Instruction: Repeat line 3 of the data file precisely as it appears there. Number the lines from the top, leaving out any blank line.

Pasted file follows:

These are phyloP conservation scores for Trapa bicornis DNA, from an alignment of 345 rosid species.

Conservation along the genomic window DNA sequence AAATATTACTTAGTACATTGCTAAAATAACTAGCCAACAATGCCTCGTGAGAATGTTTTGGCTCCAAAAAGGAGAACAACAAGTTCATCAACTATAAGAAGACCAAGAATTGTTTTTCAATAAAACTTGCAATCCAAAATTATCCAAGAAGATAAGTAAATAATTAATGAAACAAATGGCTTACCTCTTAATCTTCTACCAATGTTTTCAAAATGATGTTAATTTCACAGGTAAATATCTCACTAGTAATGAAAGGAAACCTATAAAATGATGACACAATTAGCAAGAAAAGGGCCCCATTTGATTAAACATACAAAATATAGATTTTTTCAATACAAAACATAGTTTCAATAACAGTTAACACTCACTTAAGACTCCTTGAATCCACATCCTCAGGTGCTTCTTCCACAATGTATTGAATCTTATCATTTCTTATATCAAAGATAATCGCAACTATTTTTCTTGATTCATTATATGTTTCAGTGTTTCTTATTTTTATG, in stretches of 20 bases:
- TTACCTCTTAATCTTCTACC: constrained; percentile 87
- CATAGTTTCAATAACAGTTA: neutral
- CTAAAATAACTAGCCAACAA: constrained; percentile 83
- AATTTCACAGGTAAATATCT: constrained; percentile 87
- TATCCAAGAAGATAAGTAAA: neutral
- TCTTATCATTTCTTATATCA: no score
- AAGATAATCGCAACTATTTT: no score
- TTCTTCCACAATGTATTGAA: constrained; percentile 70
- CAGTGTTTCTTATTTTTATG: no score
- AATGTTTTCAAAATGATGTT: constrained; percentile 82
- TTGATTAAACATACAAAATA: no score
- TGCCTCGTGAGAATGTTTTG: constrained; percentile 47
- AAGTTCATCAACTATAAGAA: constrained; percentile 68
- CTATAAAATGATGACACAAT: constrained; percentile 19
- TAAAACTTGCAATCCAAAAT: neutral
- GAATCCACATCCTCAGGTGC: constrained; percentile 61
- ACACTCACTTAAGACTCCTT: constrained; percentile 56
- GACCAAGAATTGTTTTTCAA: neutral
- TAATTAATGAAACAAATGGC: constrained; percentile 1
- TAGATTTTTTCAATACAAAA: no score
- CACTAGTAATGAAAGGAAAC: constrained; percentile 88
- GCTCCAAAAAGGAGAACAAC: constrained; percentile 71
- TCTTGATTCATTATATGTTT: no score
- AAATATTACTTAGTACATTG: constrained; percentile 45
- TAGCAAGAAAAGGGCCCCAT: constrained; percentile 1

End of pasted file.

- TTACCTCTTAATCTTCTACC: constrained; percentile 87